When children go to school all day they’re only really learning for a fraction of that day. There are so many distractions in a classroom. And although it might seem as though they’re concentrating for a full day, they honestly aren’t! They’re chatting to their friends when the teacher’s looking the other way. Or they’re gazing out the window at the kids playing sport outside. They might even be seeing how far they can put a pencil up their nose.
When you teach children one on one, their attention can’t wander because you’re right there nagging them to get on! This means their learning time is concentrated compared to a normal school day. Keep your teaching time to a few hours maximum depending on the age of the child. If you try and teach for the whole day, your children will end up completely exhausted, and so will you!
#3 Kids learn slowly
As I said before, every child is different. But on the whole, kids learn slowly. I understand it’s frustrating when you taught them something just a few days ago and now they don’t remember it. But teaching is all about over-learning and over-learning again.
Think about babies, and how they’re happy dropping things on the floor over and over. You’re bored after the first few goes, but for them, it is endlessly entertaining. They need to repeat the task many times before they’ve learned it.
It’s the same for your kids when they’re learning something new. They might have been able to add together 5 and 5 last week, but they need to try it every day in many different ways until they understand how to do it. Use objects, give them the task in word problems, act it out. You get the idea!
#4 Get creative
A common problem I’ve come across when it comes to boat school is that children simply aren’t enjoying their education. A lot of homeschool curriculums can be “dry” if delivered straight from the book. They have to be designed for anyone to teach them. And they can lack a lot of what makes teaching and learning fun.
If your child isn’t enjoying school then it’s time to change things up. No one learns when they’re bored. There are easy ways to adapt the program you’re following to spark your child’s passions and learning preferences. Decide on a topic together, for example. Give them a choice of several themes like the rainforest, knights and castles, or space. Then design lessons around that theme.
A lesson on measuring can become a design technology lesson where you build a castle to specific measurements. A lesson on adjectives can become drawing an imaginary planet and using adjectives to describe it.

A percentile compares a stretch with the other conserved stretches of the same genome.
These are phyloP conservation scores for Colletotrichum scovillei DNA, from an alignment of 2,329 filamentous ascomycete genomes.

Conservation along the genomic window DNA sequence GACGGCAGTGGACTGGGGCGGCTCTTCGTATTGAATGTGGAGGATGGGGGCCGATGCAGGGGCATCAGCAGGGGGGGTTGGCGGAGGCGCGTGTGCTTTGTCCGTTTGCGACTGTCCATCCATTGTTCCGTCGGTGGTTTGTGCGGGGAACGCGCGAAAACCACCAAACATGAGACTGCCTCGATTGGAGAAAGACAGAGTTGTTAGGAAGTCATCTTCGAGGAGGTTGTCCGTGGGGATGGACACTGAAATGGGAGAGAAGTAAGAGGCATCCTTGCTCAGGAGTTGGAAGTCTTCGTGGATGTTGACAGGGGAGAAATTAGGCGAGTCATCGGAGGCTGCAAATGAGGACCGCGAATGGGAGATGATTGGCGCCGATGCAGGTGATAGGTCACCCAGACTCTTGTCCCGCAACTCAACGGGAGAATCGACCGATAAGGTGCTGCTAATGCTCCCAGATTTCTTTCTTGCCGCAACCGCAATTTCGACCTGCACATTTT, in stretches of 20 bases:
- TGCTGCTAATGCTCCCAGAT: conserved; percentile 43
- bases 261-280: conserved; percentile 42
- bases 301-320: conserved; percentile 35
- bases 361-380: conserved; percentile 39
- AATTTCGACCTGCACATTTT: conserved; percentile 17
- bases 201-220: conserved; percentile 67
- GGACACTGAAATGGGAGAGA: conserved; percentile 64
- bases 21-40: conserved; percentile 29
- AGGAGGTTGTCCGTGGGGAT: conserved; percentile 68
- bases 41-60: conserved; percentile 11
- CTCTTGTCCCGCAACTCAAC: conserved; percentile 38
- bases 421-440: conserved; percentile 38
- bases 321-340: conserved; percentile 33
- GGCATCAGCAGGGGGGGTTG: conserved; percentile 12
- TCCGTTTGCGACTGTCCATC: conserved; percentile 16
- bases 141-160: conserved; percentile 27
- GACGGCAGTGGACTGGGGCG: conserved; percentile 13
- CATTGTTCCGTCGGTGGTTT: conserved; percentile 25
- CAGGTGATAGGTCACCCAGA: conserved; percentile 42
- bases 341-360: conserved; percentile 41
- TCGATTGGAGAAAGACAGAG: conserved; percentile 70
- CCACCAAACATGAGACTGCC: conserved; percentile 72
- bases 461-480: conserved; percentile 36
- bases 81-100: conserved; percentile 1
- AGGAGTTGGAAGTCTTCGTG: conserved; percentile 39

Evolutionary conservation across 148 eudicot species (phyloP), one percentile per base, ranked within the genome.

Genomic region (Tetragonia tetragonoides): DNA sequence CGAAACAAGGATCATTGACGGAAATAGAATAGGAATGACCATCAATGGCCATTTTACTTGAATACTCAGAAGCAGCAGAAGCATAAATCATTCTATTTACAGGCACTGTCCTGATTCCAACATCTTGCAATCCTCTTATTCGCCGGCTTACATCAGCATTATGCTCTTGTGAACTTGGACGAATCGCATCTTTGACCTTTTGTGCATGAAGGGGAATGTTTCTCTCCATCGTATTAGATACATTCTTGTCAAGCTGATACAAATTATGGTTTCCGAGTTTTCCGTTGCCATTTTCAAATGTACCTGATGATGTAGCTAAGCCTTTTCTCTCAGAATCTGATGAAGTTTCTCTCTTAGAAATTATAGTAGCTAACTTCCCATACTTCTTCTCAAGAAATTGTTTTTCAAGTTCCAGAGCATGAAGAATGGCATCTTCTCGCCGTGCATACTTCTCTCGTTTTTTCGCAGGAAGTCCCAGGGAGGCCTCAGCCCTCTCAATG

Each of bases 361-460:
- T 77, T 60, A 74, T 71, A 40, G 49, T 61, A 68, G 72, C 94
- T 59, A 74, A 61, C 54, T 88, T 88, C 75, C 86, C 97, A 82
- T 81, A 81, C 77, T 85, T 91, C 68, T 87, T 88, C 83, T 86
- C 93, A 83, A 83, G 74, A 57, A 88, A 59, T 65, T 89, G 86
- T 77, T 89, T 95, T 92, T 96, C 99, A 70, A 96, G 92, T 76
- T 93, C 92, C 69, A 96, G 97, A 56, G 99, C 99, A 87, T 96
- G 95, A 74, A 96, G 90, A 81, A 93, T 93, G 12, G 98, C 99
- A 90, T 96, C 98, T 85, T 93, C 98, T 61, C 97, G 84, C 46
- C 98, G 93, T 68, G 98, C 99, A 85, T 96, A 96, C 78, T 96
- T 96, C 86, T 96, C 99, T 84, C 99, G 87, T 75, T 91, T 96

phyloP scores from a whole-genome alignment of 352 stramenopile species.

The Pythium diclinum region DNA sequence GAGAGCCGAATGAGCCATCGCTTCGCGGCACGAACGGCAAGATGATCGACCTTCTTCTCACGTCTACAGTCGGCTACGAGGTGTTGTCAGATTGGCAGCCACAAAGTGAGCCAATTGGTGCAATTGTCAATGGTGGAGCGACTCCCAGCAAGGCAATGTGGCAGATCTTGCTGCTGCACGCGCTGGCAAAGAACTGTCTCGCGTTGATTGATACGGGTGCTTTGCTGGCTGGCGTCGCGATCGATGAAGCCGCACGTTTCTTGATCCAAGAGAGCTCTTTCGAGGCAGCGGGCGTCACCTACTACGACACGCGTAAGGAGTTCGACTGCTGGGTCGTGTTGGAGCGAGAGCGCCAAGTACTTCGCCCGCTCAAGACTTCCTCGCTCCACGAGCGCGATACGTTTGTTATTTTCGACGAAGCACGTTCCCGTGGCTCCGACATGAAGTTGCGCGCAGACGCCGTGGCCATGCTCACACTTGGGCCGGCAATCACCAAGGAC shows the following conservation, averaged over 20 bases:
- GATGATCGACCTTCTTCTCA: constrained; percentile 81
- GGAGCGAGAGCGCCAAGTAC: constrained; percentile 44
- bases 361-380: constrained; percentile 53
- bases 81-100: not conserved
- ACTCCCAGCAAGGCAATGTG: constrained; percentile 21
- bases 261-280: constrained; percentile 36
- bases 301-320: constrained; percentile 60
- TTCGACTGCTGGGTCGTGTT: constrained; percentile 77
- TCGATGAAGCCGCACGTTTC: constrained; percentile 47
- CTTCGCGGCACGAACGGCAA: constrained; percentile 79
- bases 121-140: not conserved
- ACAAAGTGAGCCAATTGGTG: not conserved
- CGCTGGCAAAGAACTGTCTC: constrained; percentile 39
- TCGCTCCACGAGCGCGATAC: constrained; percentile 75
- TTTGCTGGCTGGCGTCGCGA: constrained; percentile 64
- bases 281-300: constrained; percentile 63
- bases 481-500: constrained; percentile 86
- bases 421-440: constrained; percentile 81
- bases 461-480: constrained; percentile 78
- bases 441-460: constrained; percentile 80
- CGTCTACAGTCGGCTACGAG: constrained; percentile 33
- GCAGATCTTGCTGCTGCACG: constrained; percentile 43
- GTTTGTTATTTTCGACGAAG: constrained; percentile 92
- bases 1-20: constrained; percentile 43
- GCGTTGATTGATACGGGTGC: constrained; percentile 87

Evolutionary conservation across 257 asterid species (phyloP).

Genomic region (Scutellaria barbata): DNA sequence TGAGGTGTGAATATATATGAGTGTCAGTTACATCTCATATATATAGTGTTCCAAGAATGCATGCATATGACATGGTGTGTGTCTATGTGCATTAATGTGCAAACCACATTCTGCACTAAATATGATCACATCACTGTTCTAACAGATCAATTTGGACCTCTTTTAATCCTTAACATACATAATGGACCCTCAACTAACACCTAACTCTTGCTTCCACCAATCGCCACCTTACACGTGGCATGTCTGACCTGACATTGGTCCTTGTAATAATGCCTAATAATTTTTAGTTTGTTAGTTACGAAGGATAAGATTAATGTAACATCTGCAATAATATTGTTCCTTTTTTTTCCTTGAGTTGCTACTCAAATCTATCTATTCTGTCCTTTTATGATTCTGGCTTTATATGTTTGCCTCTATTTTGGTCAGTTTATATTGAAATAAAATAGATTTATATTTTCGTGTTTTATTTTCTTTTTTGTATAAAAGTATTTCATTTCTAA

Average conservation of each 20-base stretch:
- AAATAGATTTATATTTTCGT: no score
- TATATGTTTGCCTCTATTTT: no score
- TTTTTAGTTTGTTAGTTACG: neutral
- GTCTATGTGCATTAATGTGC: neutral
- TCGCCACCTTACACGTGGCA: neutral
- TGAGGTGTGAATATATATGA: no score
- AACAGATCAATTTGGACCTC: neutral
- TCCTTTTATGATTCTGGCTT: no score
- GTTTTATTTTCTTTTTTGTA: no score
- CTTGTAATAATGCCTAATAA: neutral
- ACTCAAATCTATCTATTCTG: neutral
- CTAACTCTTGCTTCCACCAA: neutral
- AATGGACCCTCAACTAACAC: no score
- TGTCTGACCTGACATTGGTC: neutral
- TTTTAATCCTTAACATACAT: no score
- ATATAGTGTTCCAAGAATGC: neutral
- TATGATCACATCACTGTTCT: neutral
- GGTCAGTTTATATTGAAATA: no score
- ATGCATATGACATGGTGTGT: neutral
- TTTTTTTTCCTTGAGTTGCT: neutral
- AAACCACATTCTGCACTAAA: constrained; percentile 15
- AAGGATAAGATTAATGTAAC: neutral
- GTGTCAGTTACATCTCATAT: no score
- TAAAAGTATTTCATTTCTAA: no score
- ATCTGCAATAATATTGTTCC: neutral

For further help designing a more exciting curriculum to suit your child check out the services I offer on my boat school coaching page.
#5 Be kind to yourself
I have had the opportunity to see first-hand the benefits of bringing children up on a boat. And if I am lucky enough to have children of my own, I won’t hesitate to school them on board. Children attending school on a boat have the world as their classroom. As teachers, you have so many perfect opportunities to encourage hands-on, practical learning that will teach children so much more than they could ever learn inside a classroom-based environment.
Remember, though, that you can’t be the perfect teacher all of the time. There will be plenty of times that you’re short-tempered. Or that your child looks at you blankly when you try to explain something for the third time. Perhaps you feel you simply can’t be bothered.
If you’re having a bad teaching day then please be kind to yourself. Take a step back, let them watch an educational channel on YouTube, or give them a simple art or construction task while you have a much-needed cup of tea and a biscuit.
More than a perfect teacher kids need a real parent. And real parents need regular breaks from their teacher day jobs!
Emily Nancolas is sailing the world in her Kadey Krogen 38 sailboat, Hot Chocolate. She is currently island hopping in Greece and slowly heading west in preparation to cross the Atlantic. Before moving on board 2 years ago, Emily was a full-time primary school teacher (ages 4-13), Head of Key Stage 1, and Forest School leader for 12 years.